In accordance with the contract, SudanNut provided BigNut with a notice of appropriation on the 4th of April, 2011, with a bill of lading date given as March 31, 2011 (five days prior) stating that five thousand tons of peanuts were loaded onto the vessel Al Sudin. Immediate objection was made by BigNut on the grounds that no ship named Al Sudin could be found to exist. On April 7, 2011, now eight days after the date given on the bill of lading, SudanNut issued a second notice of appropriation with the name of the vessel corrected to Al Sudan. No other errors or discrepancies were noted on the original notice of appropriation or during the shipping process, however after receiving the goods evidence emerged suggesting that the date on the bill of lading and the notice of appropriations was incorrect, and that loading had in fact taken place/been completed on April 1, 2011. BigNut questions the validity of the notice of appropriation and the potential remedies in this regard.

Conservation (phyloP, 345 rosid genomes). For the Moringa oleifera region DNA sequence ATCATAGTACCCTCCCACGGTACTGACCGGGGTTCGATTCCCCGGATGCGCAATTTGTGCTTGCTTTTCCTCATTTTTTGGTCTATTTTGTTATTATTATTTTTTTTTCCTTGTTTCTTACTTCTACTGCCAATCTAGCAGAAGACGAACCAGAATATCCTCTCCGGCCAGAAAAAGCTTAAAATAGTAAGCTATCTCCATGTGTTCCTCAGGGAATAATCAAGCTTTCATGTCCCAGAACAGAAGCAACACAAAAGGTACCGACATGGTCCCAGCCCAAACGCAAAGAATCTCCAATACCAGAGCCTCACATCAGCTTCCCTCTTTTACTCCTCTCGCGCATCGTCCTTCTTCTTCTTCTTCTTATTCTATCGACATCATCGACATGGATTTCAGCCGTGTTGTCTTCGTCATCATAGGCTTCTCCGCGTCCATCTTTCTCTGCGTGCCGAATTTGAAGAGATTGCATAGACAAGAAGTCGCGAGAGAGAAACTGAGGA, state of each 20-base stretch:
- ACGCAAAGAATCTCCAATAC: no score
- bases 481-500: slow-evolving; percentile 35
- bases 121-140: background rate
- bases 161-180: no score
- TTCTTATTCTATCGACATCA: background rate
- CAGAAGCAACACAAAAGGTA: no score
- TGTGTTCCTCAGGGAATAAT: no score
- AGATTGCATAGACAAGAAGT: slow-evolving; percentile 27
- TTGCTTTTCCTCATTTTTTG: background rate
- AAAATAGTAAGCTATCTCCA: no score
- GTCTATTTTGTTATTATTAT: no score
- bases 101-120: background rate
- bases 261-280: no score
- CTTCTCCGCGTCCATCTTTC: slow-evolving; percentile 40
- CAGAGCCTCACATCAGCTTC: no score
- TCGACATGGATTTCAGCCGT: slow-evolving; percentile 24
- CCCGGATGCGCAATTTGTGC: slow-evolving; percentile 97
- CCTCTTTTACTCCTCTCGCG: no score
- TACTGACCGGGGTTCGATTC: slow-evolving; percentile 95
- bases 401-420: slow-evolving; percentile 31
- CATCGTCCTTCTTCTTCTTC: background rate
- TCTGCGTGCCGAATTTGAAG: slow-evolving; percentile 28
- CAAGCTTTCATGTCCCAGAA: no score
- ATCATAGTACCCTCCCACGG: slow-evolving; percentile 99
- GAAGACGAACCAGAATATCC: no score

It must be concluded given the bare facts of the contract and established case law that the notice of appropriation is essentially valid. As the contract explicitly stated that minor variations in the ship's name would not invalidate the original notice of appropriation, and as this was the only error noted or indeed made on the notice of appropriation, the notice must be considered valid. There is a discrepancy and indeed a serious concern regarding the date on the bill of lading, which is repeated on the notice of appropriation, however the notice of appropriation is bound by contract and by practice to provide the date that appears on the bill of lading without regard to whether this date is correct (Dockray & Thomas, 2004). While the bill of lading might be questionable due to the discrepancy with the actual date of loading and while this discrepancy (and the very fact that the shipment was made during April instead of March) might invalidate the contract as a whole, the notice of appropriation itself is not directly invalidated by this issue. The notice was given within the allotted timeframe, and though the corrected notice of appropriation was given one day following the expiration of this seven-day period the original notice of appropriation, still valid despite the error, satisfied contractual time constraints.